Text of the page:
Biological Interest Group

Meeting time: Friday mornings 10:15-11:30 am Central time
Meeting place: online via Zoom

The biological interest group (BIG) reads and discusses works of mutual interest in the history and philosophy of biology. We select readings for a variety of reasons: to keep up on the most exciting developments in the field, to help participants scrutinize literature relevant to their research projects (faculty or graduate student research), to provide feedback on works in progress being written by BIG participants (graduate students, faculty, and Center visitors), to revisit classic articles in the literature, and sometimes just to have fun discussing a topic related to biology. For more information, please contact Alan Love (

Our meetings are informal and some participants need to arrive late or leave early because of scheduling conflicts. All faculty from the University of Minnesota and area colleges and universities and graduate students are welcome to attend whenever they would like (without invitation) and without giving advanced notice. Undergraduates are included by invitation. (If you know of an undergraduate who is well-suited and possibly interested, please contact Alan Love at so an invitation can be extended.)

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Spring 2021

Please join our mailing list for the zoom invitation or email

  • January 22: Seitza, B.M., A. Aktipisb, D.M. Buss, J. Alcock, P. Bloome, M. Gelfand, S. Harris, D. Lieberman, B.N. Horowitz, S. Pinker, D.S. Wilson, and M.G. Haselton. 2020. The pandemic exposes human nature: 10 evolutionary insights. Proceedings of the National Academy of Sciences 117:27767–27776. (pdf)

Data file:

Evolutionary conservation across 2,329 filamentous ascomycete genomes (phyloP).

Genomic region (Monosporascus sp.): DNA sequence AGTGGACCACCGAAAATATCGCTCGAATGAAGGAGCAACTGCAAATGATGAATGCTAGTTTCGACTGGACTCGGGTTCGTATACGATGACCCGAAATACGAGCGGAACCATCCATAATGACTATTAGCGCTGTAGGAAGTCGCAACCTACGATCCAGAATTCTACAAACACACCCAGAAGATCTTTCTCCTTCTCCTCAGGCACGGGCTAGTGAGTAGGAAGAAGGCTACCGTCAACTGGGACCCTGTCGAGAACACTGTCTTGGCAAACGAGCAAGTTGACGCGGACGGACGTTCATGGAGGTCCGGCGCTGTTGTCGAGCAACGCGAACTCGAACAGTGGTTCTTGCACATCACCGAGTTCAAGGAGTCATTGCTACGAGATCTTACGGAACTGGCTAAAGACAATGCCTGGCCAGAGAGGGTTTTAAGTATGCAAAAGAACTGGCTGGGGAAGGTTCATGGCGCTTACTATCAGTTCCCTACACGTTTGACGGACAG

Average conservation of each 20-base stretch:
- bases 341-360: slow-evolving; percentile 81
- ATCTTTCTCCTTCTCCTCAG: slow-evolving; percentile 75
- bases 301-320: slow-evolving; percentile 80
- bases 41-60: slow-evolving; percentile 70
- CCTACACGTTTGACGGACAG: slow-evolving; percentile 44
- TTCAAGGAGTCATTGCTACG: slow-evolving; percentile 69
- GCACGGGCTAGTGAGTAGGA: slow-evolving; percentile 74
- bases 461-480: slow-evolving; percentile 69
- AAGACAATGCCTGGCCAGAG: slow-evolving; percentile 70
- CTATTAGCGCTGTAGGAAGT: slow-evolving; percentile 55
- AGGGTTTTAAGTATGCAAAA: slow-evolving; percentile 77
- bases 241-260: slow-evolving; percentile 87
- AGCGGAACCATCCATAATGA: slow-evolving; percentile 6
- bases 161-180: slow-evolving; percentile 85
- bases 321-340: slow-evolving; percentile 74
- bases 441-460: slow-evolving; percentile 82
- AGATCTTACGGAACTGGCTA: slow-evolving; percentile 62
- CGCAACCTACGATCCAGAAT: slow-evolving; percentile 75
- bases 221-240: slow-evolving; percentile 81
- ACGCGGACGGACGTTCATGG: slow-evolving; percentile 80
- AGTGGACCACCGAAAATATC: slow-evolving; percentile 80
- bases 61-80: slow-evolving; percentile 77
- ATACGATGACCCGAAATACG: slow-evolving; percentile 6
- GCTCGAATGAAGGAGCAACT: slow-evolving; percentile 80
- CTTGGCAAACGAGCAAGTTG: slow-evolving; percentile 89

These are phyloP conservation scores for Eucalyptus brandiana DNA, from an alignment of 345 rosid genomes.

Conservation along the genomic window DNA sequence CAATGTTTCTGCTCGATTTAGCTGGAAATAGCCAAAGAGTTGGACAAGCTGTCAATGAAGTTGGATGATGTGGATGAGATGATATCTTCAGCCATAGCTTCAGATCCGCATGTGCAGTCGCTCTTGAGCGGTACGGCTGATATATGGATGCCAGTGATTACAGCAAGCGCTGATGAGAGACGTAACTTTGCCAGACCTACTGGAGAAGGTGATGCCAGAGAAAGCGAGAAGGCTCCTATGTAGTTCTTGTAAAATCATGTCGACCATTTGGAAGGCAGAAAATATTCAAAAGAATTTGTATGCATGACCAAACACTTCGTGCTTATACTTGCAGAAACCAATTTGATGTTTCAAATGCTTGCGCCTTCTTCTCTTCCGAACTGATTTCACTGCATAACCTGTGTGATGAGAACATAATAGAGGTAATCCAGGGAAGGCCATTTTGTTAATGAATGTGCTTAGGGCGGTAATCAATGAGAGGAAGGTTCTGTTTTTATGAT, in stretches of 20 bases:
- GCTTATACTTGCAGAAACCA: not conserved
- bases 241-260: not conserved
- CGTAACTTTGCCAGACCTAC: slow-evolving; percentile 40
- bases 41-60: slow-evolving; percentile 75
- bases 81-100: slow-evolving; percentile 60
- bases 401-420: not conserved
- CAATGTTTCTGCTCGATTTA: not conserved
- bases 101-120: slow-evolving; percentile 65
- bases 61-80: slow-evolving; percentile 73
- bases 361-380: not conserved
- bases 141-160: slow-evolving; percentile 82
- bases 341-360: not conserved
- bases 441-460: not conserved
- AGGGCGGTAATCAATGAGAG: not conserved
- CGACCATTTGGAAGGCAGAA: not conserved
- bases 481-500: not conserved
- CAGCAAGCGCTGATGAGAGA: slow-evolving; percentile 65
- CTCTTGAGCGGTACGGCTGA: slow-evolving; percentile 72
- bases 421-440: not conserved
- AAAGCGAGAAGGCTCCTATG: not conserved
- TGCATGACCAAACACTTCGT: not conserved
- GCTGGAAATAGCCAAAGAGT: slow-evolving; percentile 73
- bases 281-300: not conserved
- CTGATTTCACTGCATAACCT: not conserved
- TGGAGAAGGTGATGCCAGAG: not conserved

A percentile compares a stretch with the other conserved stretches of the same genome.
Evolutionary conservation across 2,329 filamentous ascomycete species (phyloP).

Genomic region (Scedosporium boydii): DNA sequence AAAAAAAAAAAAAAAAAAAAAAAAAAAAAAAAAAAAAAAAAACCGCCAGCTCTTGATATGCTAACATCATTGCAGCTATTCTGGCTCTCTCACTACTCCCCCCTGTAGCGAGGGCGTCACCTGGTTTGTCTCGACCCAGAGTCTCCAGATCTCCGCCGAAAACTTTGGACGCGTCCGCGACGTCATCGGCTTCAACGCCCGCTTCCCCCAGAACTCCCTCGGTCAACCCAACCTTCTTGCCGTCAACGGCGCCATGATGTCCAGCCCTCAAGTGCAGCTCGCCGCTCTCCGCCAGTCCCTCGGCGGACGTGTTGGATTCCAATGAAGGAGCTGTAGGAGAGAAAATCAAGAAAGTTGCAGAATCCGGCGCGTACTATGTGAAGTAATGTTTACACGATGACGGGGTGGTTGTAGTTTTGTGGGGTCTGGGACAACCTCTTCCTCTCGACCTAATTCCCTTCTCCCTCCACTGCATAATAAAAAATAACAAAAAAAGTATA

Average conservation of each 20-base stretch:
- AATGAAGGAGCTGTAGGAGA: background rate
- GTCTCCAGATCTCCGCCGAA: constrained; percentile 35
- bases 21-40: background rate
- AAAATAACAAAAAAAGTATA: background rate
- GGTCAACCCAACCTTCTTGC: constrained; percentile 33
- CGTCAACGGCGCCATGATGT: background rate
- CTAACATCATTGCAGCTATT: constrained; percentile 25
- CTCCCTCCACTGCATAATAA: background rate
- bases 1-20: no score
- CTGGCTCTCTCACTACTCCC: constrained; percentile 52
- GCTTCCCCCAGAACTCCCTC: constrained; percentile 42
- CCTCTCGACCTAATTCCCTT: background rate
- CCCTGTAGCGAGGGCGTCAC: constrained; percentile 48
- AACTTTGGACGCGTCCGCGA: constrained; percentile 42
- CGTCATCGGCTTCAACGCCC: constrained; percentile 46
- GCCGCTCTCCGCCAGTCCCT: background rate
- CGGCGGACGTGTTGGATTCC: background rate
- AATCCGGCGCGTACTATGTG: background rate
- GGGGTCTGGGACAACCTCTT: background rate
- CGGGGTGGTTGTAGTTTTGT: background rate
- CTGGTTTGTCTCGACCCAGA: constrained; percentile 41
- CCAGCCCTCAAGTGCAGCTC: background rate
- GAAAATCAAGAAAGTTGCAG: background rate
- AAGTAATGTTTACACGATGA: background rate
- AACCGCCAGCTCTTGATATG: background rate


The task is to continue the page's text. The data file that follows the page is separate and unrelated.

• January 29: Spencer, H.G. 2020. Beyond equilibria: The neglected role of history in ecology and evolution. Quarterly Review of Biology 95:311–321. (pdf)
  • February 5: Ereshefsky, M. and D. Turner. 2020. Historicity and explanation. Studies in History and Philosophy of Science 80:47–55. (pdf)
  • February 12: Fuller, J. 2020. Epidemiological evidence: Use at your own risk? Philosophy of Science 87:1119–1129. (pdf) Steven Stovitz will be visiting.
  • February 19: Finlay, B.B., K.R. Amato, M. Azad, M.J. Blaser, T.C.G. Bosch, et al. 2021. The hygiene hypothesis, the COVID pandemic, and consequences for the human microbiome. Proceedings of the National Academy of Sciences 118:e2010217118. (pdf)
  • February 26: Novick, A. and W.F. Doolittle. 2020. Horizontal persistence and the complexity hypothesis. Biology & Philosophy 35:2. (pdf)
  • March 5: Guttinger, S. 2019. A new account of replication in the experimental life sciences. Philosophy of Science 86:453–471. (pdf)
  • March 12: Barwich, A-S. 2021. Imaging the living brain: An argument for ruthless reductionism from olfactory neurobiology. Journal of Theoretical Biology 512:110560. DOI: 10.1016/j.jtbi.2020.110560 (pdf) Ann-Sophie Barwich will be attending.
  • March 19: Fürst von Lieven, A., M. Humar, and G. Scholtz. 2021. Aristotle’s lobster: the image in the text. Theory in Biosciences 140:1–15. (pdf)